This hasn’t been challenged. If it’s false I certainly want to know about it as I don’t want to delude myself for the rest of my life. This lateralization, or specialization of the brain is made evident by severing the connection between them but it exists in most people, with verbal ability on the left and visualization on the right.

Trying to convey a subjective experience, like awakening or radical insight, is like trying to describe the subjective experience of seeing the color blue to a person who has never seen. Not only are words inadequate, WORDS DON’T EXIST in the realm of the right brain. It’s small wonder that “this article blurs and distorts concepts (like awareness) beyond recognition and then doesn't engage with some fairly obvious Objectivist responses to its points” because it is incapable of being fully described by words — it can only be experienced.

The quest for some sort of analysis of whether Objectivism is compatible with Eastern philosophies is also futile. The process of analyzing can only be carried out using left brain, linear capabilities but you want to apply it to right brain, holistic concepts. When the only tool you have is a hammer the tendency is to fix everything with a hammer. It doesn’t work that way.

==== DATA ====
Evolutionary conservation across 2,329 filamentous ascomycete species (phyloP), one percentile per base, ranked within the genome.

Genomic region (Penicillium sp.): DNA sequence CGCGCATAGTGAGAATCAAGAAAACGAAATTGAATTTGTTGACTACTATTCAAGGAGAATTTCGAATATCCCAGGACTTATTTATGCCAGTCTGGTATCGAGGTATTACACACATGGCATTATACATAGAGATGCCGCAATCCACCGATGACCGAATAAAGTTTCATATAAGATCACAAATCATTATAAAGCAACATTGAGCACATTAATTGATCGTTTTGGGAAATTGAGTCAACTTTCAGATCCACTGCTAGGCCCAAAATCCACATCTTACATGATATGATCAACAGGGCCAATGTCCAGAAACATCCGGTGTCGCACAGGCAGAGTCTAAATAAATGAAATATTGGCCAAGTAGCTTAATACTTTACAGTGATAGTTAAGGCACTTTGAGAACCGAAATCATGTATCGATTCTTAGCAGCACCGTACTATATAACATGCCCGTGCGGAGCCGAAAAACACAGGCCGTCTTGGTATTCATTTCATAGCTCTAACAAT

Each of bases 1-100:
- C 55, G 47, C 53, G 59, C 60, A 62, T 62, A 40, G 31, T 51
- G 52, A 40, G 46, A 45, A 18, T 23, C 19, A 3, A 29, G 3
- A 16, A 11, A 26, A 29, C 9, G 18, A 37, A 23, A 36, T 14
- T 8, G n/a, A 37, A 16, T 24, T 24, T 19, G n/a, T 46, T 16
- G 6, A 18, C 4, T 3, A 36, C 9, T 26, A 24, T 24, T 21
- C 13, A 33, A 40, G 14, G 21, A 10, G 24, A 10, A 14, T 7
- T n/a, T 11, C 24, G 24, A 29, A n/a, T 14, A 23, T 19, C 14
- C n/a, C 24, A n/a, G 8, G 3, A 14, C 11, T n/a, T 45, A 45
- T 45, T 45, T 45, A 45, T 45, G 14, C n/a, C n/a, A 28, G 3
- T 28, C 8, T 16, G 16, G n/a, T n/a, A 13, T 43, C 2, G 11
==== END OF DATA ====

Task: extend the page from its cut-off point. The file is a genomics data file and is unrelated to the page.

I maintain that an integrated personality recognizes both aspects of his mental capabilities. Just as the left and right brains coexist by competing for dominance at any particular time one can apply Objectivism or Zen to appropriate aspects of our lives. In my opinion those aspects are our left brain to our dealings with society at large and our right brain to our personal relationships.

Paul Hibbert

Post 31

Friday, January 24, 2003 - 3:28amSanction this postReply
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I've really enjoyed this dialogue on Zen and Objectivism; I've been much too involved in the architecture discussion and other work to post anything here. Just a couple of points: